Russia JESUITS' REJECTION WORRIES RUSSIAN CATHOLICS

   

The Russian Federation's prohibition of the Society of Jesus from establishing communities on its territory is not limited to the Jesuits is likely to affect all Catholic orders and congregations in Russia.
    Adviser to the Slavonic Province Jesuits Fr Boguslaw Steczek said that the Jesuits were the first victims of a new 1997 law because they were the first to present their application to the authorities of the Ministry of Justice.
    The Society of Jesus was approved by a law promulgated in 1992, during the time of Mikhail Gorbachov. But a much more selective law favouring traditional Russian religions was published in 1997.
    "In a certain sense, we were expecting something like this to happen because, the way the current law was drawn up, makes it virtually inapplicable. Among other things, it requires every order to have at least three communities in the country, with ten Russian religious in each. A condition which no congregation can meet at present or will be able to for quite some time," Father Steczek explained.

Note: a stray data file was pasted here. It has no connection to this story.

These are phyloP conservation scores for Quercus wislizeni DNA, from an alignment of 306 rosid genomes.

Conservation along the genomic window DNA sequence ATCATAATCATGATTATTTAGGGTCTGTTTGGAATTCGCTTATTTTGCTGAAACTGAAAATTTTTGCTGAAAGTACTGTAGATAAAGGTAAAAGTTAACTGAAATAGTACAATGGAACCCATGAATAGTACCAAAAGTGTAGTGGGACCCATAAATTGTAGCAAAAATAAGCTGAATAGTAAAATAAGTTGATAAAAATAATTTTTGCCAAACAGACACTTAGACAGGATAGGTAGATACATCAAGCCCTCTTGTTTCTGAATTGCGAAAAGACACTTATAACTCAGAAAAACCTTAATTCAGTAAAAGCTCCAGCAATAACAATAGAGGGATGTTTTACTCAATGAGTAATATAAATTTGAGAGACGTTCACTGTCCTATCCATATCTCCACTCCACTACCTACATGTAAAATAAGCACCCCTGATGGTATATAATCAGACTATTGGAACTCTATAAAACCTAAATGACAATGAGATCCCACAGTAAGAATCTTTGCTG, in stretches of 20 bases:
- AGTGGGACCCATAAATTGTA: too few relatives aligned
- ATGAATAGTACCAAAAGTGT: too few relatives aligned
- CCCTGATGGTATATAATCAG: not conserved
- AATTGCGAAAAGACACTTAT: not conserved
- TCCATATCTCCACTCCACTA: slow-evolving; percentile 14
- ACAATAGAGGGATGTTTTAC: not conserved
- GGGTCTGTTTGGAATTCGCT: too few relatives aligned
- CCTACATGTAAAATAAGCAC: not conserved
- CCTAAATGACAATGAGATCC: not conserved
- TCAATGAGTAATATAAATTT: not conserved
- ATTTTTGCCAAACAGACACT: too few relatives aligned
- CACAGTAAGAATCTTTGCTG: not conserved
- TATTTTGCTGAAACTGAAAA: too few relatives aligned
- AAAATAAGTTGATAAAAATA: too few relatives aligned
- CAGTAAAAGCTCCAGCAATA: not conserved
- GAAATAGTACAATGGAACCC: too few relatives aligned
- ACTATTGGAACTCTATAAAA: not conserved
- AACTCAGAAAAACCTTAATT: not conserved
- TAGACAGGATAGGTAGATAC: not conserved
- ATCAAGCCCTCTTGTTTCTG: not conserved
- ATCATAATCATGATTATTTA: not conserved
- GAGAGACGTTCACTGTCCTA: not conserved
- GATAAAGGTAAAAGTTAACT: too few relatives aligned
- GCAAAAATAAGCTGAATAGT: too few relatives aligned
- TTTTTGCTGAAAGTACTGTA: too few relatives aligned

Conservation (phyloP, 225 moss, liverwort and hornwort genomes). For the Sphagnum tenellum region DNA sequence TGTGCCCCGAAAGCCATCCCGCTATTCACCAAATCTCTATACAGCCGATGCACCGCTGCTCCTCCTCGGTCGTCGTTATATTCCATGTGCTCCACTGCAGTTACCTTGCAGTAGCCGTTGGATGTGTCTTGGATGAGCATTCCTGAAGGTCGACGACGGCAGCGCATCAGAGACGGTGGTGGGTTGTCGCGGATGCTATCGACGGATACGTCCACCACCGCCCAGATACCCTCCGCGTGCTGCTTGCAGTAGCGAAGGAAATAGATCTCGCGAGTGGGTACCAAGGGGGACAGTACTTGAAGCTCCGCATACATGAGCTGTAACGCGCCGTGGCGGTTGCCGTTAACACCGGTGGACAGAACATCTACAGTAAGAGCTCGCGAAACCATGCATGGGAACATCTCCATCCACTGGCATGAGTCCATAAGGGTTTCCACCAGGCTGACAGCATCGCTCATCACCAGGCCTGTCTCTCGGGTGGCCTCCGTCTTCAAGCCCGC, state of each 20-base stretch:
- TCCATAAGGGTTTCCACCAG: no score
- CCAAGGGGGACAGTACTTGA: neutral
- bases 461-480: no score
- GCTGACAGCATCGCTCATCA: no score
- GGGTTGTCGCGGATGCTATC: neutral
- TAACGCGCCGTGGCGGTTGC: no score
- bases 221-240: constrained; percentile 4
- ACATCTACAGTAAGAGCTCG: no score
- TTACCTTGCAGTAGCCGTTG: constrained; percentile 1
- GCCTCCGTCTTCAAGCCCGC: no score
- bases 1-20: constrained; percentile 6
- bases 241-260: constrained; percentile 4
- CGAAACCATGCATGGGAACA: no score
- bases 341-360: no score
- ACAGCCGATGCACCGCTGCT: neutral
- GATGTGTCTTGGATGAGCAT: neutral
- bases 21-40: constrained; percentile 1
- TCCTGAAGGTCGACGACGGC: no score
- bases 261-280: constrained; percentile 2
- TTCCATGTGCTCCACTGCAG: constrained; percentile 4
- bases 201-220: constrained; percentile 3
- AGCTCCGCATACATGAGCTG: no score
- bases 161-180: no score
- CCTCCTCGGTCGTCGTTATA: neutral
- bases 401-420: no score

The Moscow Ministry of Justice's arguments have been refuted by the Jesuit provincial, Father Stanislav Opiela, who has reiterated his request for re-registration. Father Opiela is also secretary of the Episcopal Conference and, as such, in charge of the Catholic Orders and Congregations in Russia.
    The Jesuits are determined to denounced the rejection of their re-registration in Russia before the European Union. "We expect a long battle. All religious should be abreast of events so that we can decide together the best way to proceed," Father Steczek said.

10:18am 27/4/99 / Zenit
 
 


  
  


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